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Why have the Tories abandoned economic literacy?

April 13, 2015

For a generation the Conservatives’ strongest electoral card – apart from their ability to out spend their opponents – has been their economic prudence. This has been a double-edged sword they have wielded to great effect: swipe one way and they show they have fully-funded, costed and well-thought through plans; swipe the other way and they reveal their opponents’ lack of economic credibility with their flaky spending plans, over-promising and financial wishful thinking.

All this they have abandoned.

• £12bn more in welfare cuts: where are they going to fall? Answer: don’t know.

• £8bn more for the NHS: where is that going to come from? Answer: don’t know.

• Slashing of Inheritance Tax: how is that going to be paid for? Answer: don’t know.

Is Labour edging ahead in the electoral race?

Is Labour edging ahead in the electoral race?

Instantly, that old sword of past election campaigns is blunted on both sides. No longer do the Conservatives look like the party of economic prudence , just the people to guide the UK through the still choppy waters of the world economy. That alone significantly weakens their election campaign which, initially at least, was based on playing the “You can Trust Us with the Economy” card. That argument looks increasingly vulnerable as the attempts to break the electoral deadlock drive the Tories to throw economic caution to the wind.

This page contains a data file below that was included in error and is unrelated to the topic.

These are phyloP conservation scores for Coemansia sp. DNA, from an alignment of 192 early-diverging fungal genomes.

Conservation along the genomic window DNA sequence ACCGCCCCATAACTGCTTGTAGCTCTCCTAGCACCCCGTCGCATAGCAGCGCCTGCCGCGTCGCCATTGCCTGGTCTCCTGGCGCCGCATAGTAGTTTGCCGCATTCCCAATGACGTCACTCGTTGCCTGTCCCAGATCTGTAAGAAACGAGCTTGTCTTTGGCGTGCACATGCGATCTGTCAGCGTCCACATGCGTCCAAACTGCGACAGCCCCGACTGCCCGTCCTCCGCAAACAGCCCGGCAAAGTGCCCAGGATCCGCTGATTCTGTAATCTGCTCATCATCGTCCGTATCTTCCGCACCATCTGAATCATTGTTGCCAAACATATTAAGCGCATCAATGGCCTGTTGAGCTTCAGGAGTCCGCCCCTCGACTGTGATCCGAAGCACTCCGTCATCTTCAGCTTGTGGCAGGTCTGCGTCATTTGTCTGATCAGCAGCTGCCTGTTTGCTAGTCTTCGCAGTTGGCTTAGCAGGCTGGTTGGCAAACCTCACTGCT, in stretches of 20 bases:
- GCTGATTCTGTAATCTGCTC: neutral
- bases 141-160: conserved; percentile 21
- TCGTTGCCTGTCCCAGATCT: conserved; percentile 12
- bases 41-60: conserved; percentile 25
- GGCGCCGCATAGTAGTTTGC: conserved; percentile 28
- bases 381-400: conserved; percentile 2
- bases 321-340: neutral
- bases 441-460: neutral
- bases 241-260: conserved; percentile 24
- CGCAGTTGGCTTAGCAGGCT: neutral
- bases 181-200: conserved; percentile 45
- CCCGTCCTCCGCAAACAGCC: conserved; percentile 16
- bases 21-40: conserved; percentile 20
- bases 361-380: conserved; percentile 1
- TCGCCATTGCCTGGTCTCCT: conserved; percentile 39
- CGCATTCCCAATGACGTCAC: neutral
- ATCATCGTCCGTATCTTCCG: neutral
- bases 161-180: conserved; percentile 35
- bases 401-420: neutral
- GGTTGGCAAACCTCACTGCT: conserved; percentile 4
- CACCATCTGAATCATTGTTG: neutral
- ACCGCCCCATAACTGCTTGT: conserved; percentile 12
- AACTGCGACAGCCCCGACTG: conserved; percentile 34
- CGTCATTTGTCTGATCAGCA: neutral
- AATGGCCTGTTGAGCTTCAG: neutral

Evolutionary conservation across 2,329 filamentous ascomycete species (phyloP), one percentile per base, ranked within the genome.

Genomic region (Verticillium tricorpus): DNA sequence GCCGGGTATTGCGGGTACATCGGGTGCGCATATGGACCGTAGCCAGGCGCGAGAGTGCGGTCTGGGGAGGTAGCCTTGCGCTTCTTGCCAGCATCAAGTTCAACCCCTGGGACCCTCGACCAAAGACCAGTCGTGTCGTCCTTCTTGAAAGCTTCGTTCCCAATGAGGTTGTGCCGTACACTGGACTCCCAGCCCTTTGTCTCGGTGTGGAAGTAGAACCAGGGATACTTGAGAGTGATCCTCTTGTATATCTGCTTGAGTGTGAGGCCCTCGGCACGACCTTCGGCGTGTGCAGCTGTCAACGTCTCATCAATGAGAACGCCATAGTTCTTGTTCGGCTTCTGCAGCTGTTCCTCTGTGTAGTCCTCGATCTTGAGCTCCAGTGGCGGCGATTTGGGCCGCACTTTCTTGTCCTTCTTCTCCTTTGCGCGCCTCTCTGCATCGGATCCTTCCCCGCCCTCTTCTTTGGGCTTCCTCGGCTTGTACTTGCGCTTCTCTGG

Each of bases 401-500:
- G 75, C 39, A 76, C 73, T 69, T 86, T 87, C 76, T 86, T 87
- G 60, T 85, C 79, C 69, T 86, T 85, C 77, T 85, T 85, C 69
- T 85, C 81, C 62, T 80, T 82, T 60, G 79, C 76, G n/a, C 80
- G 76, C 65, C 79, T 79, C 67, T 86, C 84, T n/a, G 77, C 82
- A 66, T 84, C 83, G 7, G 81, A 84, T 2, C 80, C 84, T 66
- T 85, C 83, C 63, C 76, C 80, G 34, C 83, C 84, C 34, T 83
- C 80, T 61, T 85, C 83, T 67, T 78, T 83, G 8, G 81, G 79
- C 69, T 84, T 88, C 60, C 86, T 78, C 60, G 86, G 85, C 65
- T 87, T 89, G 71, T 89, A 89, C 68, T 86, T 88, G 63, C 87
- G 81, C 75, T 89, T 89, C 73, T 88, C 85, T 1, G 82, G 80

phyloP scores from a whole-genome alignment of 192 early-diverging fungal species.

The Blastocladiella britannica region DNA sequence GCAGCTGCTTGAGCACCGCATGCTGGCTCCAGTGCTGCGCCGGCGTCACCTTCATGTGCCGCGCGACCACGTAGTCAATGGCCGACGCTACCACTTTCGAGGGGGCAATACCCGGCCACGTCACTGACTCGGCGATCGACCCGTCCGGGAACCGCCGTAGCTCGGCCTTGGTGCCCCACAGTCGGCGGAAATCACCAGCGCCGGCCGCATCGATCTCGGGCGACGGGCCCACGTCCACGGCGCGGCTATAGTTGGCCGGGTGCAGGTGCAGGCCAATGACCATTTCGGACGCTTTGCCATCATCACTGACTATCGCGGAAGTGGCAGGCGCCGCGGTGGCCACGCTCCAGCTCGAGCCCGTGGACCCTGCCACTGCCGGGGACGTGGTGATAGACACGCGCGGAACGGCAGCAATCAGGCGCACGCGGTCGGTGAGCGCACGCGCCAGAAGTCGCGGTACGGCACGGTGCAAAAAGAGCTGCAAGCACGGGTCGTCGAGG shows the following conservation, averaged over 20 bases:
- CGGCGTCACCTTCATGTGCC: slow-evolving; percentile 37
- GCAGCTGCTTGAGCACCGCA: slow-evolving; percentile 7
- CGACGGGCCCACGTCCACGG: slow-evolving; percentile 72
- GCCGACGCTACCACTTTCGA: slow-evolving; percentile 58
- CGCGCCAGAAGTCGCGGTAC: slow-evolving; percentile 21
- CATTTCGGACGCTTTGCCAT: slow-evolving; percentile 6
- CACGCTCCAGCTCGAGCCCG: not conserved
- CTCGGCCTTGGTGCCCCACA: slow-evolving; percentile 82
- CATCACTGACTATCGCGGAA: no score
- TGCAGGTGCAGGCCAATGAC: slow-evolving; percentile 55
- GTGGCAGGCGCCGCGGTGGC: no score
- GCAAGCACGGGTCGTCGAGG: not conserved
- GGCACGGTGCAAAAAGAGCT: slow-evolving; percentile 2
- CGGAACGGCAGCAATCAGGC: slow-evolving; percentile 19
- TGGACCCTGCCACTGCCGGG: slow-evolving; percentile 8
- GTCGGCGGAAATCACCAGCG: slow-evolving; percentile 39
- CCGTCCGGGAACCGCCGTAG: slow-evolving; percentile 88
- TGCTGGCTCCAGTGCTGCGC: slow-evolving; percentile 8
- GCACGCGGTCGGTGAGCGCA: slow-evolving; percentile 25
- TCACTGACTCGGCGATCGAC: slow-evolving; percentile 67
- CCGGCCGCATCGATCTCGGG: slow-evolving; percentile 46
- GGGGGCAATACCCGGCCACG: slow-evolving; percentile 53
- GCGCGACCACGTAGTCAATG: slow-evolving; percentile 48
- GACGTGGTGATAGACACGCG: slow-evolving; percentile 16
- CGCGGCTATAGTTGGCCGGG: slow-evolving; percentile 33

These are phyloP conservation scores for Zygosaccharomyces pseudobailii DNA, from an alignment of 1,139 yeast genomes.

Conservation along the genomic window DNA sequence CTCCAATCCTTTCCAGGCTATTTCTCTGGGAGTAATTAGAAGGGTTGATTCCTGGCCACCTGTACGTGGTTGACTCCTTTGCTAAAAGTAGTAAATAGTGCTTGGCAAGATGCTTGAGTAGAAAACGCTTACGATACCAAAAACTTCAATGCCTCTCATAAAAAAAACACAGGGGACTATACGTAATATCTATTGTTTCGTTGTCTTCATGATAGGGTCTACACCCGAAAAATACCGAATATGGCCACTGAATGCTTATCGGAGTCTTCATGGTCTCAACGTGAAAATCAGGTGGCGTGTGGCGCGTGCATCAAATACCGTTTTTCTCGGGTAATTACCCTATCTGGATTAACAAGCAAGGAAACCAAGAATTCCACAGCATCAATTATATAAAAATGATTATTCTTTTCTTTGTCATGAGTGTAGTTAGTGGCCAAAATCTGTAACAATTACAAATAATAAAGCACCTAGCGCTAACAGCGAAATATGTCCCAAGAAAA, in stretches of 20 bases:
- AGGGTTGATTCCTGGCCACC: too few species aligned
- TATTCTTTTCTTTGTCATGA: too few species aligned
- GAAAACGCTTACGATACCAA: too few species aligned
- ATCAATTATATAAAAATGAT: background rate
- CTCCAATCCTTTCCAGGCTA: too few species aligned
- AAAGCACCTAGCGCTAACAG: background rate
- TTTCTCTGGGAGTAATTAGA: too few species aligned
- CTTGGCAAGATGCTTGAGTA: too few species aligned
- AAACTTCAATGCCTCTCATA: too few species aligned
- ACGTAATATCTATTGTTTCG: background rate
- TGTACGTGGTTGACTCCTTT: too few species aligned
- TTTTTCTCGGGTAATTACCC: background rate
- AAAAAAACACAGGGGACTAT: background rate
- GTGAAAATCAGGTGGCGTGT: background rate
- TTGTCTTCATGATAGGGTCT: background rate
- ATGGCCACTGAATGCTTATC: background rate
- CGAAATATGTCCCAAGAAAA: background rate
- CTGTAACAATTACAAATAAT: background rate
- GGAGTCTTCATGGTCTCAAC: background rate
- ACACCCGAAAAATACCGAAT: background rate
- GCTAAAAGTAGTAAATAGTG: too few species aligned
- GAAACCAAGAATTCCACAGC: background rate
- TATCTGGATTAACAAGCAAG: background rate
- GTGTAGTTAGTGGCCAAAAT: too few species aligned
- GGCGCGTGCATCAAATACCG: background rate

It also severely blunts their ability to attack Labour for its economic imprudence. Goodness knows Labour has a very difficult position to defend on this, not least because it  kept Ed Balls, a senior Treasury minister last time round, as Shadow Chancellor. But today Labour is promising us a fully-costed manifesto and has, so far, not been drawn into trying to match the Tories with rash financial commitments. Alongside this Labour has made just sufficient noise about making the better off pay more that it has attracted back to itself some of its core vote that had drifted away to the Liberal Democrats last time and the Greens in more recent polls.

It might be too early to describe this as momentum but it does begin to look as if Labour is building itself a sound platform from which to press on in the final three weeks of the campaign. If only Scotland could be similarly charmed Miliband would home and dry.

From → Politics

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